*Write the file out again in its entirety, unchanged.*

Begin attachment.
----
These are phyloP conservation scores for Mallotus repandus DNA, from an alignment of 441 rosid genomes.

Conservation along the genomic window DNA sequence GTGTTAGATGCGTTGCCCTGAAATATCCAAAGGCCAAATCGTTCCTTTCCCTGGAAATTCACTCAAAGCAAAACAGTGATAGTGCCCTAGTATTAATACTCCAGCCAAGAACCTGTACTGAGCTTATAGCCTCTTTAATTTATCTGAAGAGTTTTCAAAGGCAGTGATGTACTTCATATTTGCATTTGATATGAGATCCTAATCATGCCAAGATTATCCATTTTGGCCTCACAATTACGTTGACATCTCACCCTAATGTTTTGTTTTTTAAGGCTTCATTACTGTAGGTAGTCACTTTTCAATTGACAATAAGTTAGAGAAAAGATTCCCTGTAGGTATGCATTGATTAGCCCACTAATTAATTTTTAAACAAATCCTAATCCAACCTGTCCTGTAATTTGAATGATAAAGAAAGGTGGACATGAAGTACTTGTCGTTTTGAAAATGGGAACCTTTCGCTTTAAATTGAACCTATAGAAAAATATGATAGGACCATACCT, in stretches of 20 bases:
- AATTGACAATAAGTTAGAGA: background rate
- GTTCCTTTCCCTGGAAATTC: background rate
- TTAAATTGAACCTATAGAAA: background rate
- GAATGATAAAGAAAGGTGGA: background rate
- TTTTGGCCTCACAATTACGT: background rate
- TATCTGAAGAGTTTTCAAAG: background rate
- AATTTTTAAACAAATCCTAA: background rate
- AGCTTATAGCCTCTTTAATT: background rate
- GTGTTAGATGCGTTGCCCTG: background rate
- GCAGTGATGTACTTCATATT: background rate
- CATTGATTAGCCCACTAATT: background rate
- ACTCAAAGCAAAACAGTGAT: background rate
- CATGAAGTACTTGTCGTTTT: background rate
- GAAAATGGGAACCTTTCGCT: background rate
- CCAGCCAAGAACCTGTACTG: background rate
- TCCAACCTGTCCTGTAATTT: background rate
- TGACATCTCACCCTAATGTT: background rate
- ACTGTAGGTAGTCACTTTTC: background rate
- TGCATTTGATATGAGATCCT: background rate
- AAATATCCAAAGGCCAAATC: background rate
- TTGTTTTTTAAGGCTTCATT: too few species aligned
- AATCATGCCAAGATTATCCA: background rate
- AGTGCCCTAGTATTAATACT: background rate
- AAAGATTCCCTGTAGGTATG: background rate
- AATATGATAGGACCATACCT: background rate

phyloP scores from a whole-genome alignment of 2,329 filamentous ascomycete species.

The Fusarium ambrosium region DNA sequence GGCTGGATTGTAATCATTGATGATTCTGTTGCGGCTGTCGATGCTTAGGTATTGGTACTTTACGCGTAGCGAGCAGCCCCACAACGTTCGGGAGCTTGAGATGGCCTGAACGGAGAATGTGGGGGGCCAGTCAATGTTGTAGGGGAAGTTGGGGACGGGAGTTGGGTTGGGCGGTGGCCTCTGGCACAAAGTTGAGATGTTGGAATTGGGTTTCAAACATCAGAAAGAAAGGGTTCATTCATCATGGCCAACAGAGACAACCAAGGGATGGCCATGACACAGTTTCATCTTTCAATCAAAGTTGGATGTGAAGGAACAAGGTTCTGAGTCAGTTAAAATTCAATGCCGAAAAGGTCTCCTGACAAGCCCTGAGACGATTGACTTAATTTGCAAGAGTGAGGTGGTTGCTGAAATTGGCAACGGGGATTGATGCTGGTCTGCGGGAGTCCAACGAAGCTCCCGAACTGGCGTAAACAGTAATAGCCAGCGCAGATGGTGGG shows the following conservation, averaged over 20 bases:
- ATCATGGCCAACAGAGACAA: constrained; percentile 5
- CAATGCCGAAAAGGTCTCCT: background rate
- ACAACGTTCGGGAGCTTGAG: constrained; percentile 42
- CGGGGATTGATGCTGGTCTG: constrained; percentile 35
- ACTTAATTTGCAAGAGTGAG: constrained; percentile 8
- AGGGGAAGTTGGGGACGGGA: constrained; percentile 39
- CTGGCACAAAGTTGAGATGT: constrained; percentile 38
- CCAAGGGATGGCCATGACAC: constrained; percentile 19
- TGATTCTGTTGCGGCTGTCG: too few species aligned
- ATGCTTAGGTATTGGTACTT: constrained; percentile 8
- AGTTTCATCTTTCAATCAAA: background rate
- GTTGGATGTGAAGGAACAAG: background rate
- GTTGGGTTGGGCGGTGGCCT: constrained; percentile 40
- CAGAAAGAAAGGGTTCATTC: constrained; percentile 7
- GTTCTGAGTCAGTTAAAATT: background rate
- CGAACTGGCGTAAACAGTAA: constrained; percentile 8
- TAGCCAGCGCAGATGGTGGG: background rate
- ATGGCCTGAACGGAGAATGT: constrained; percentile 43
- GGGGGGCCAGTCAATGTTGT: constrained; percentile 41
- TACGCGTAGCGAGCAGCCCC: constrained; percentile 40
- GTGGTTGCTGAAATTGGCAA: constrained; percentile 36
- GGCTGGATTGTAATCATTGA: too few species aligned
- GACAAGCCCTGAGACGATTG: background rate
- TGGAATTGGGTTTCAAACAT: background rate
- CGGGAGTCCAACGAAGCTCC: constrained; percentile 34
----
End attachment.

These are phyloP conservation scores for Mallotus repandus DNA, from an alignment of 441 rosid genomes.

Conservation along the genomic window DNA sequence GTGTTAGATGCGTTGCCCTGAAATATCCAAAGGCCAAATCGTTCCTTTCCCTGGAAATTCACTCAAAGCAAAACAGTGATAGTGCCCTAGTATTAATACTCCAGCCAAGAACCTGTACTGAGCTTATAGCCTCTTTAATTTATCTGAAGAGTTTTCAAAGGCAGTGATGTACTTCATATTTGCATTTGATATGAGATCCTAATCATGCCAAGATTATCCATTTTGGCCTCACAATTACGTTGACATCTCACCCTAATGTTTTGTTTTTTAAGGCTTCATTACTGTAGGTAGTCACTTTTCAATTGACAATAAGTTAGAGAAAAGATTCCCTGTAGGTATGCATTGATTAGCCCACTAATTAATTTTTAAACAAATCCTAATCCAACCTGTCCTGTAATTTGAATGATAAAGAAAGGTGGACATGAAGTACTTGTCGTTTTGAAAATGGGAACCTTTCGCTTTAAATTGAACCTATAGAAAAATATGATAGGACCATACCT, in stretches of 20 bases:
- AATTGACAATAAGTTAGAGA: background rate
- GTTCCTTTCCCTGGAAATTC: background rate
- TTAAATTGAACCTATAGAAA: background rate
- GAATGATAAAGAAAGGTGGA: background rate
- TTTTGGCCTCACAATTACGT: background rate
- TATCTGAAGAGTTTTCAAAG: background rate
- AATTTTTAAACAAATCCTAA: background rate
- AGCTTATAGCCTCTTTAATT: background rate
- GTGTTAGATGCGTTGCCCTG: background rate
- GCAGTGATGTACTTCATATT: background rate
- CATTGATTAGCCCACTAATT: background rate
- ACTCAAAGCAAAACAGTGAT: background rate
- CATGAAGTACTTGTCGTTTT: background rate
- GAAAATGGGAACCTTTCGCT: background rate
- CCAGCCAAGAACCTGTACTG: background rate
- TCCAACCTGTCCTGTAATTT: background rate
- TGACATCTCACCCTAATGTT: background rate
- ACTGTAGGTAGTCACTTTTC: background rate
- TGCATTTGATATGAGATCCT: background rate
- AAATATCCAAAGGCCAAATC: background rate
- TTGTTTTTTAAGGCTTCATT: too few species aligned
- AATCATGCCAAGATTATCCA: background rate
- AGTGCCCTAGTATTAATACT: background rate
- AAAGATTCCCTGTAGGTATG: background rate
- AATATGATAGGACCATACCT: background rate

phyloP scores from a whole-genome alignment of 2,329 filamentous ascomycete species.

The Fusarium ambrosium region DNA sequence GGCTGGATTGTAATCATTGATGATTCTGTTGCGGCTGTCGATGCTTAGGTATTGGTACTTTACGCGTAGCGAGCAGCCCCACAACGTTCGGGAGCTTGAGATGGCCTGAACGGAGAATGTGGGGGGCCAGTCAATGTTGTAGGGGAAGTTGGGGACGGGAGTTGGGTTGGGCGGTGGCCTCTGGCACAAAGTTGAGATGTTGGAATTGGGTTTCAAACATCAGAAAGAAAGGGTTCATTCATCATGGCCAACAGAGACAACCAAGGGATGGCCATGACACAGTTTCATCTTTCAATCAAAGTTGGATGTGAAGGAACAAGGTTCTGAGTCAGTTAAAATTCAATGCCGAAAAGGTCTCCTGACAAGCCCTGAGACGATTGACTTAATTTGCAAGAGTGAGGTGGTTGCTGAAATTGGCAACGGGGATTGATGCTGGTCTGCGGGAGTCCAACGAAGCTCCCGAACTGGCGTAAACAGTAATAGCCAGCGCAGATGGTGGG shows the following conservation, averaged over 20 bases:
- ATCATGGCCAACAGAGACAA: constrained; percentile 5
- CAATGCCGAAAAGGTCTCCT: background rate
- ACAACGTTCGGGAGCTTGAG: constrained; percentile 42
- CGGGGATTGATGCTGGTCTG: constrained; percentile 35
- ACTTAATTTGCAAGAGTGAG: constrained; percentile 8
- AGGGGAAGTTGGGGACGGGA: constrained; percentile 39
- CTGGCACAAAGTTGAGATGT: constrained; percentile 38
- CCAAGGGATGGCCATGACAC: constrained; percentile 19
- TGATTCTGTTGCGGCTGTCG: too few species aligned
- ATGCTTAGGTATTGGTACTT: constrained; percentile 8
- AGTTTCATCTTTCAATCAAA: background rate
- GTTGGATGTGAAGGAACAAG: background rate
- GTTGGGTTGGGCGGTGGCCT: constrained; percentile 40
- CAGAAAGAAAGGGTTCATTC: constrained; percentile 7
- GTTCTGAGTCAGTTAAAATT: background rate
- CGAACTGGCGTAAACAGTAA: constrained; percentile 8
- TAGCCAGCGCAGATGGTGGG: background rate
- ATGGCCTGAACGGAGAATGT: constrained; percentile 43
- GGGGGGCCAGTCAATGTTGT: constrained; percentile 41
- TACGCGTAGCGAGCAGCCCC: constrained; percentile 40
- GTGGTTGCTGAAATTGGCAA: constrained; percentile 36
- GGCTGGATTGTAATCATTGA: too few species aligned
- GACAAGCCCTGAGACGATTG: background rate
- TGGAATTGGGTTTCAAACAT: background rate
- CGGGAGTCCAACGAAGCTCC: constrained; percentile 34